Duke Neurology Research Round Up, January 2020

NIH EEGMembers of the Duke Department of Neurology contributed to nine studies in peer-reviewed journals published in December 2019. In the fields of neurodegeneration and neuromuscular disease, our faculty found potential new avenues for therapies for spinocerebellar ataxia type 7 (SCA7) and myasthenia gravis. Other studies by our faculty and housestaff answered important questions about how reductions in blood pressure affect outcomes for thrombectomy, outcomes for deep brain stimulation for patients with Parkinson’s, and other areas. Read summaries about each of these articles, and find links to the original studies below.

Neurodegeneration and Neurotherapeutics

  • New research sheds light on the origins of SCA7 and demonstrates effective new therapeutic pathways for SCA7 and the more than 40 other types of spinocerebellar ataxia. The study, which appears in Neuron, implicates metabolic dysregulation leading to altered calcium homeostasis in neurons as the underlying cause of cerebellar ataxias. Read it here.
  • La Spada also contributed to a new statement from the American College of Medical Genetics and Genomics that examined whether there was sufficient evidence to support BRCA1/2 and other inherited breast cancer genetic testing for all breast cancer patients. Read that full statement in Genetics in Medicine.


  • Christa Swisher, MD, Shareena Rahman, MD, and Ovais Inamullah, MD, were part of a multicenter retrospective study that examined the associations between reductions in systolic blood pressure and mechanical thrombectomy. The analysis of nearly 1,400 patients found that reductions in systolic blood pressure were inversely associated with poor outcomes but not safety outcomes. Read the full article in the Journal of Neurointerventional Surgery.


  • Existing normative flow cytometry data have several limitations, such as small sample sizes, incompletely described study populations, variable methodology, and limited depth for defining lymphocyte subpopulations. Jeffrey Guptill, MD, MHS, was the senior author of a study that provides resources to better compare and extract data for subjects across gender, race, and age group. Read that study in PLoS One.

Neuromuscular Disease

  • Therapies that target Th17 cells could be a fruitful avenue for helping patients with myasthenia gravis, according to a new study by senior author Jeff Guptill, MD, MHS, Karissa Gable, MD, Vern Juel, MD, Janice Massey, MD, Shruti Raja, MD, Lisa Hobson-Webb, MD, and Melissa Russo. The team found that  the transcription factor RoRy, reduced the frequency of Th17 cells without affecting other T helper subsets. Read that article in Experimental Neurology.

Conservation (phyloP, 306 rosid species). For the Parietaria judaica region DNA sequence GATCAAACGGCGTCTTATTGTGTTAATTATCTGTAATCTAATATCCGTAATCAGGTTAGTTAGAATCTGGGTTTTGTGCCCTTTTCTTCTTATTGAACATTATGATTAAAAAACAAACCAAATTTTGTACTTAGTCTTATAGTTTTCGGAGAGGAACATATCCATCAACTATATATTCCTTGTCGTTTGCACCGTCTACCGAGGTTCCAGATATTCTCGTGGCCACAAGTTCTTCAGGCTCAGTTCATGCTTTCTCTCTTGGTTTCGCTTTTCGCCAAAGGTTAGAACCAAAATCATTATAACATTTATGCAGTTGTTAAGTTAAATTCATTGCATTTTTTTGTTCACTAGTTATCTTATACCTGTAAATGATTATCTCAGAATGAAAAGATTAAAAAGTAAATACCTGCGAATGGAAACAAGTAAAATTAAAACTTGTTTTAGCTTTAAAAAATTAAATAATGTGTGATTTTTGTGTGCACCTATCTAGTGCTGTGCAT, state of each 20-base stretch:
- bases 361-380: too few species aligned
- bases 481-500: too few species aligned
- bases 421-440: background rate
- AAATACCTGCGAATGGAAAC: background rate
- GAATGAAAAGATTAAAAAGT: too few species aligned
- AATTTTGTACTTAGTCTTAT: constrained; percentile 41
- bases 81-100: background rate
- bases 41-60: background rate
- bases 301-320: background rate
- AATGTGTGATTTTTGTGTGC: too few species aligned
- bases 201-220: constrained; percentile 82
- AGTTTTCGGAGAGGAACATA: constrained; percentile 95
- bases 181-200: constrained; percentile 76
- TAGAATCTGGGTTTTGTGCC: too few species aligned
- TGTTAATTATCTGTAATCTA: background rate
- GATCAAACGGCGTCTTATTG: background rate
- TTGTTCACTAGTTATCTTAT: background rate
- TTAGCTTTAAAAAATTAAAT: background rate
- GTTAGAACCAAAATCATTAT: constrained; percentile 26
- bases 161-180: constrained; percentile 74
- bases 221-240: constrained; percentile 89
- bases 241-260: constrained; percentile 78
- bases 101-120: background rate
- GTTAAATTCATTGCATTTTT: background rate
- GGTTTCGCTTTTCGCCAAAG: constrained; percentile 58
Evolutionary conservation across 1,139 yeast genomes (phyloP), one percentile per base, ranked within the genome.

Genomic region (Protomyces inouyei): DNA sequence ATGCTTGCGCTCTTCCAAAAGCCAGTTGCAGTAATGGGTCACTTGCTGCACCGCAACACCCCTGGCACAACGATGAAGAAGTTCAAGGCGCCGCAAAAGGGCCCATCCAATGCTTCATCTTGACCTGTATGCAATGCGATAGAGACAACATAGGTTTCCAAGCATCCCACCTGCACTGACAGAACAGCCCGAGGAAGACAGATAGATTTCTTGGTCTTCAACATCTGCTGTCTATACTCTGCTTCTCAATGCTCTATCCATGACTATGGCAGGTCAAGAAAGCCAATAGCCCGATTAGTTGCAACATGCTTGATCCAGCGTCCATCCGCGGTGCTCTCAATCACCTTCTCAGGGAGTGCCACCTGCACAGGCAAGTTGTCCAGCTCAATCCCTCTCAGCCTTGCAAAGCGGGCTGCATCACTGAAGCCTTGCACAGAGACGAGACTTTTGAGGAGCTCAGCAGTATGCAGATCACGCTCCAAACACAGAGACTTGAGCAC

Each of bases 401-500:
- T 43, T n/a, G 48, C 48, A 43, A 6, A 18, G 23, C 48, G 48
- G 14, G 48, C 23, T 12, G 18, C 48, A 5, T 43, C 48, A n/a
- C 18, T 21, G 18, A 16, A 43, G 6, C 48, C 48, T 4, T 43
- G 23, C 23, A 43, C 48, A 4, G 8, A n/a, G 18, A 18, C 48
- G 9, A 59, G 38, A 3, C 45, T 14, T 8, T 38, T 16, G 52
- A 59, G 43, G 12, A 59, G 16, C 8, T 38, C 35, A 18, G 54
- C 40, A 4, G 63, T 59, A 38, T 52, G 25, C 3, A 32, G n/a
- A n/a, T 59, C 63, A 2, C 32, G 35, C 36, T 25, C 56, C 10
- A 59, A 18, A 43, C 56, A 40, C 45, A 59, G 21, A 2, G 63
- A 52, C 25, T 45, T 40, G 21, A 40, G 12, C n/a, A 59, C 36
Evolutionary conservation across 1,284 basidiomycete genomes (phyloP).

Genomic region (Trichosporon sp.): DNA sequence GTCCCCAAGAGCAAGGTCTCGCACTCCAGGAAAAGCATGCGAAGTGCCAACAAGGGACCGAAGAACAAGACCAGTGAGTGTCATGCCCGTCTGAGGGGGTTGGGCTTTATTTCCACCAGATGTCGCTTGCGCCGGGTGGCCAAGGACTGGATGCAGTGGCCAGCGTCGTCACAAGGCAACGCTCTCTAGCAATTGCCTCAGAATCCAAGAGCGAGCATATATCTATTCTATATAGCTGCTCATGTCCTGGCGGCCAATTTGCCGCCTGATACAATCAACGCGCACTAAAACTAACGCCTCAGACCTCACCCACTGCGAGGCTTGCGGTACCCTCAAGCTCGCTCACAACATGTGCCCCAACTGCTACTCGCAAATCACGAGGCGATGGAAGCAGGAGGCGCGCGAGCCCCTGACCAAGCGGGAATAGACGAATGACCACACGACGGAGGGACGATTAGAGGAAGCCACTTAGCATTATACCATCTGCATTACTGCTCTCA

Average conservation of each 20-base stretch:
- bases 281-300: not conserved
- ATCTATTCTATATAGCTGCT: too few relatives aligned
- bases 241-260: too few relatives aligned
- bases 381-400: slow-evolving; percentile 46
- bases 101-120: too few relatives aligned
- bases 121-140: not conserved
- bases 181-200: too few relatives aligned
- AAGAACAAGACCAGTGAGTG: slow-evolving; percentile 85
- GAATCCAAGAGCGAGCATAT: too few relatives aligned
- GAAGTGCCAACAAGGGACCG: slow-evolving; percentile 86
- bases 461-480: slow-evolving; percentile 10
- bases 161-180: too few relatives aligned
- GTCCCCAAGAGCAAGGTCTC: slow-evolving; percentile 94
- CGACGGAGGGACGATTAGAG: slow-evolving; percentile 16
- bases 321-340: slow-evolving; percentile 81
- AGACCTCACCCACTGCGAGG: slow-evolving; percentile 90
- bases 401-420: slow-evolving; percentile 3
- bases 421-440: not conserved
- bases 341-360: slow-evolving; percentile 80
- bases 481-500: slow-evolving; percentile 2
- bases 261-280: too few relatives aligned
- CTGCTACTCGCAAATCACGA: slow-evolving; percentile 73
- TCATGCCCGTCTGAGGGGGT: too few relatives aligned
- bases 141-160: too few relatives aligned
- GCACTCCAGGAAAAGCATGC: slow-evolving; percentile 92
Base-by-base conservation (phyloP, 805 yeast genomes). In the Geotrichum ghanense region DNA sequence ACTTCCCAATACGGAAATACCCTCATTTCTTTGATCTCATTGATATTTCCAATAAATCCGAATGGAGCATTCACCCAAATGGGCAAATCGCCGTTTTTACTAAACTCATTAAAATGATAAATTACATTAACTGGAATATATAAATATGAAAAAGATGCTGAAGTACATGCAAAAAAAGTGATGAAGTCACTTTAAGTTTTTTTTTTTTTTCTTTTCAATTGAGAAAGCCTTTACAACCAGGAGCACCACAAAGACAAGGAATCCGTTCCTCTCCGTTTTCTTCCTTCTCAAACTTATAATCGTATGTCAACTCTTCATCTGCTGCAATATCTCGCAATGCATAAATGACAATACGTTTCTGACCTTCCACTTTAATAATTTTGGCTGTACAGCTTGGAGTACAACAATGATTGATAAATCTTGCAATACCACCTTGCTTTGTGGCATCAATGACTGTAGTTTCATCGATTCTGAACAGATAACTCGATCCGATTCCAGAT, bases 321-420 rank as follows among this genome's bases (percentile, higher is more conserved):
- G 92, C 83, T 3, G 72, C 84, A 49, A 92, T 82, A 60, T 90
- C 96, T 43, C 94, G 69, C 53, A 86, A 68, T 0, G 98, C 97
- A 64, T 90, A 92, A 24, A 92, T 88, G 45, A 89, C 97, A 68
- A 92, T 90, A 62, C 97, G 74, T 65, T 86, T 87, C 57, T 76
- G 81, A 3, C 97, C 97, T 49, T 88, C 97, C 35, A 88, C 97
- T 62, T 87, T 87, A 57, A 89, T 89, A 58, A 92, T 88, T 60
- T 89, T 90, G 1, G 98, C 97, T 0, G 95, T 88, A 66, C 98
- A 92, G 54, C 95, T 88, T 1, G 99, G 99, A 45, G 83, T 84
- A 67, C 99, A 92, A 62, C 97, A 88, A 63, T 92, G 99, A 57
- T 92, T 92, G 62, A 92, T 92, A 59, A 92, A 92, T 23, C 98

General Neuroscience

  • Miguel Nicolelis, MD, PhD, was the senior author an analysis in Scientific Reports that examined the pitfalls and shortcomings of rotational dynamics, a proposed type of neuronal processing that exists in organisms from leeches to primates. Read that article here.

Movement Disorders

  • Sneha Mantri, MD, MS, contributed to a nationwide analysis of readmission and post-operative outcomes for Parkinson’s patients who have had deep brain stimulation surgery. Their analysis of more than 6,000 patients found favorable short-term hospitalization rates after DBS as well as persistent socioeconomic disparities in DBS. Read the full study in Parkinsonism and Related Disorders here.

Memory Disorders

  • Andy Liu, MD, was the first author of a JAMA Neurology study that answers important questions about the neuropsychiatric symptoms associated with tuberous sclerosis. Their case control study found that adults with tuberous sclerosis had similar cognitive and behavioral difficulties, as well as similar cerebrospinal fluid biomarkers, than patients with frontotemporal dementia. Read that study here. 

Sleep Disorders

  • Transvenous phrenic nerve stimulation (PNS) shows promise as a treatment for central sleep apnea, according to a study in the Journal of Clinical Sleep Medicine. Andrew Spector, MD, and colleagues examined nearly 200 patients who had received transvenous PNS, finding that it significantly improved CAS severity, sleep quality, ventricular function and quality of life, regardless of whether patients had heart failure. Read their full study here.

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